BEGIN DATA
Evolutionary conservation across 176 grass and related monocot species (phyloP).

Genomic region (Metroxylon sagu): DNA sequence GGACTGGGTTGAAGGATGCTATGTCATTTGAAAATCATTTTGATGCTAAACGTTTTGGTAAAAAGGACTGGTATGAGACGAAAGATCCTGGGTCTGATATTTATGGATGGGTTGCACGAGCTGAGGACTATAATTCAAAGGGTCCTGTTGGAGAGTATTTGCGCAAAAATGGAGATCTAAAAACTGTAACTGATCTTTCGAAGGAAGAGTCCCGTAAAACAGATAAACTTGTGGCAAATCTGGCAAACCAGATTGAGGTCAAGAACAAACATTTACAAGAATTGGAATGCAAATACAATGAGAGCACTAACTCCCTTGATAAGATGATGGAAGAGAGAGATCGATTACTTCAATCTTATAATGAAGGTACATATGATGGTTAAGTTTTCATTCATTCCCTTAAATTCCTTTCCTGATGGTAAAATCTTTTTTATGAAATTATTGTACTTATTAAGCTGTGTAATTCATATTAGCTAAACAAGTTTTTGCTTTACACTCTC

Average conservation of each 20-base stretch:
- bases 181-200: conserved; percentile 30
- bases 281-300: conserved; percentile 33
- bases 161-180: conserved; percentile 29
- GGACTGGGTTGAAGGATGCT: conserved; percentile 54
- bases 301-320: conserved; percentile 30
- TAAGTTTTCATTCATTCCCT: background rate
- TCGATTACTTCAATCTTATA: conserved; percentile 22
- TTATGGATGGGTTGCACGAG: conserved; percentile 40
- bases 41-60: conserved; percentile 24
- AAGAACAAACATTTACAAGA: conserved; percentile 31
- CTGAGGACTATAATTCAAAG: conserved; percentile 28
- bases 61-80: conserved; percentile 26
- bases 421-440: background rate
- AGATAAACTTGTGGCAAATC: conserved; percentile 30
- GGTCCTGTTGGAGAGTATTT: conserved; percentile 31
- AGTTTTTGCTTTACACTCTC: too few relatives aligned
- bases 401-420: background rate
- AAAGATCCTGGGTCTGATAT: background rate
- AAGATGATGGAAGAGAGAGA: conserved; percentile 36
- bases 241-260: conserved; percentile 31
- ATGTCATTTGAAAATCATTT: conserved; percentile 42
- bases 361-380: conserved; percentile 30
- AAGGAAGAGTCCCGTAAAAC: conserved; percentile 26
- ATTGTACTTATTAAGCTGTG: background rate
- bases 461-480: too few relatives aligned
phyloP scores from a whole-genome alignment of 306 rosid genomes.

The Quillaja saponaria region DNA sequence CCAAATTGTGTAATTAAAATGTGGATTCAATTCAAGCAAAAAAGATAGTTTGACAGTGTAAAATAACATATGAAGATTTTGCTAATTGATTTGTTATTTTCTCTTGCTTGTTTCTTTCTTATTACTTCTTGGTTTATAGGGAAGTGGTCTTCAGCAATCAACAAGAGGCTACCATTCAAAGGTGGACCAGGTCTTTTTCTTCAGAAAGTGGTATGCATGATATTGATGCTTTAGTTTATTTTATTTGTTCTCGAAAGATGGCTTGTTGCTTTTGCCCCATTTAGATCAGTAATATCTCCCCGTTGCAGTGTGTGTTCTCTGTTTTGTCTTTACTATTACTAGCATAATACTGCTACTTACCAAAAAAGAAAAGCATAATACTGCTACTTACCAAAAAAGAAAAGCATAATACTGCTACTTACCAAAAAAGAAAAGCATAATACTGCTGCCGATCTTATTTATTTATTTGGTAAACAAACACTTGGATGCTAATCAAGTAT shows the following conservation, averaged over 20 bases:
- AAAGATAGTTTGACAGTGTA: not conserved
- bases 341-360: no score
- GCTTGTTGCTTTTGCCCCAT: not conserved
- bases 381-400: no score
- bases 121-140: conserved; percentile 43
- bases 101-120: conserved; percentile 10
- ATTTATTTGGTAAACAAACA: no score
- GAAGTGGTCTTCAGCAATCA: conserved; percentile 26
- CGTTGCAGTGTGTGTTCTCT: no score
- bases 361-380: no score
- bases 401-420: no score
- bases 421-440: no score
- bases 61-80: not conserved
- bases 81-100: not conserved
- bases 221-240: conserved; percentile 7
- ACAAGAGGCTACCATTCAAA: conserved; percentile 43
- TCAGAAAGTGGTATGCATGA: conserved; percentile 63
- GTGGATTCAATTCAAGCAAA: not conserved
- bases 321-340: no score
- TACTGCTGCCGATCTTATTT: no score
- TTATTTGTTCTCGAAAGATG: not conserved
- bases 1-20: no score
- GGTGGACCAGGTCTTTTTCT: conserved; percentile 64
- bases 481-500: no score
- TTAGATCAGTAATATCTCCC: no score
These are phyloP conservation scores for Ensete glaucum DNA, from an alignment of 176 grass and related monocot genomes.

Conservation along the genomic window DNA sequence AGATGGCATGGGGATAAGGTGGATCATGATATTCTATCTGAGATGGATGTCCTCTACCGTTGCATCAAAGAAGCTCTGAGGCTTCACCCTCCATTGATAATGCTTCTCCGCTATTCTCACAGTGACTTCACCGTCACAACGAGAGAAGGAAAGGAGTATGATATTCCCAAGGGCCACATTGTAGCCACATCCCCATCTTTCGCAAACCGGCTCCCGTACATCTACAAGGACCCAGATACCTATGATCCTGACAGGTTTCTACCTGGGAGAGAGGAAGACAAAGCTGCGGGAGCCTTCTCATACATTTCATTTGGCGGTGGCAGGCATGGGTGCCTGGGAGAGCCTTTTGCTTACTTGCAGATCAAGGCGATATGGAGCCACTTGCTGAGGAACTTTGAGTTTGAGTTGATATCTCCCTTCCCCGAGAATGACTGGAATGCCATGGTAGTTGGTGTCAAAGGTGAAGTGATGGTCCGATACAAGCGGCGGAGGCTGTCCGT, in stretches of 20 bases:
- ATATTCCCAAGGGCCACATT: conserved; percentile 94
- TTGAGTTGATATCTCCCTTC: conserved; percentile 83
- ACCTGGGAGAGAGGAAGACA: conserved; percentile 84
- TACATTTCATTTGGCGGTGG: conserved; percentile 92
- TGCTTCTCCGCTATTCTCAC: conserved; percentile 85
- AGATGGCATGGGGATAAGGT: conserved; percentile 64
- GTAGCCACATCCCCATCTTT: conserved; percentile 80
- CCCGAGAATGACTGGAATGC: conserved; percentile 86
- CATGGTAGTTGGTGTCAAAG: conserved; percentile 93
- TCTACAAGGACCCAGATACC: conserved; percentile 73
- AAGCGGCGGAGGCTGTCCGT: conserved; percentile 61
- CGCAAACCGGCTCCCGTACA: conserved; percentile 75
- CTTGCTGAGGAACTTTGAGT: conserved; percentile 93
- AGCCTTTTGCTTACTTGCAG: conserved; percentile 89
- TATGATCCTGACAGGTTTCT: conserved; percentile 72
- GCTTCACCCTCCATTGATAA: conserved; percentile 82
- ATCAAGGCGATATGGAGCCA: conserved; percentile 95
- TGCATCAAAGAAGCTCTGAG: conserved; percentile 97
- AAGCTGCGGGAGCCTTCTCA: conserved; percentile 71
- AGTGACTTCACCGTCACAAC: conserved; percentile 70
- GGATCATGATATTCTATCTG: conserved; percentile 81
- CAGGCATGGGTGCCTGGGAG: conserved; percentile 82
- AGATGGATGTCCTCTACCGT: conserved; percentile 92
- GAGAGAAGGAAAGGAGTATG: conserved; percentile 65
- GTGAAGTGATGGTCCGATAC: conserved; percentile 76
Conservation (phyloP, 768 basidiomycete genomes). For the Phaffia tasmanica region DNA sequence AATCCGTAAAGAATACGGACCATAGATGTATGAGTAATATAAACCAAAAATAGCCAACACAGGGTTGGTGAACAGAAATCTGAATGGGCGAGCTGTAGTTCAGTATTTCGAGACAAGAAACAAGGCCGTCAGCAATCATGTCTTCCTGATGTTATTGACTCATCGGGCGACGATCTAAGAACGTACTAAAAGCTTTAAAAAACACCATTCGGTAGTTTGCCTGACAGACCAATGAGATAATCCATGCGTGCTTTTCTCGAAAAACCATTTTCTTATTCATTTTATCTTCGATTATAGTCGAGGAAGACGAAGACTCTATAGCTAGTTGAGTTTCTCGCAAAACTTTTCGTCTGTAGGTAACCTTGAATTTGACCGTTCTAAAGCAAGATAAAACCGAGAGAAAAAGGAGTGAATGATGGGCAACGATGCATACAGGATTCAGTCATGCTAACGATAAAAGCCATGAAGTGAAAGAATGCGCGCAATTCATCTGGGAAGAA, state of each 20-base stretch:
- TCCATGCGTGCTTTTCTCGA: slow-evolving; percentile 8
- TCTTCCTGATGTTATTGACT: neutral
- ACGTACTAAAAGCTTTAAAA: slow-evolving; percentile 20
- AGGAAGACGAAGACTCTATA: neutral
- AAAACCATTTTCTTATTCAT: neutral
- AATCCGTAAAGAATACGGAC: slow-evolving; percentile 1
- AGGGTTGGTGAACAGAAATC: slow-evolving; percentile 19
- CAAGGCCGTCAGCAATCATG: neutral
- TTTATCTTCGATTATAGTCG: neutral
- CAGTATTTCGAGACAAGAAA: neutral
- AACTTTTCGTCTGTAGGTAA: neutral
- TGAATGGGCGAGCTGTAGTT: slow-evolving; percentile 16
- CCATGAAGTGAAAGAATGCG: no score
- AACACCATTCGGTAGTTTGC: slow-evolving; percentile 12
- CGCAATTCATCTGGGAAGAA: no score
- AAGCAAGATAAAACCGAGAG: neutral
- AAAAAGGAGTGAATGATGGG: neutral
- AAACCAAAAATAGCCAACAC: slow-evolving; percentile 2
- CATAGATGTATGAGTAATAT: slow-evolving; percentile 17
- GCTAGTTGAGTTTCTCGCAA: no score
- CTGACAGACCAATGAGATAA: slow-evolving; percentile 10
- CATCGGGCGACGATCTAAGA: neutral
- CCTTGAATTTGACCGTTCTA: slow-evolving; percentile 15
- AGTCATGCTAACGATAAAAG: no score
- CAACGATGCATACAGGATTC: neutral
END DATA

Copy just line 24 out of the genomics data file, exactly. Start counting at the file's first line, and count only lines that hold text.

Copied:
- ATGTCATTTGAAAATCATTT: conserved; percentile 42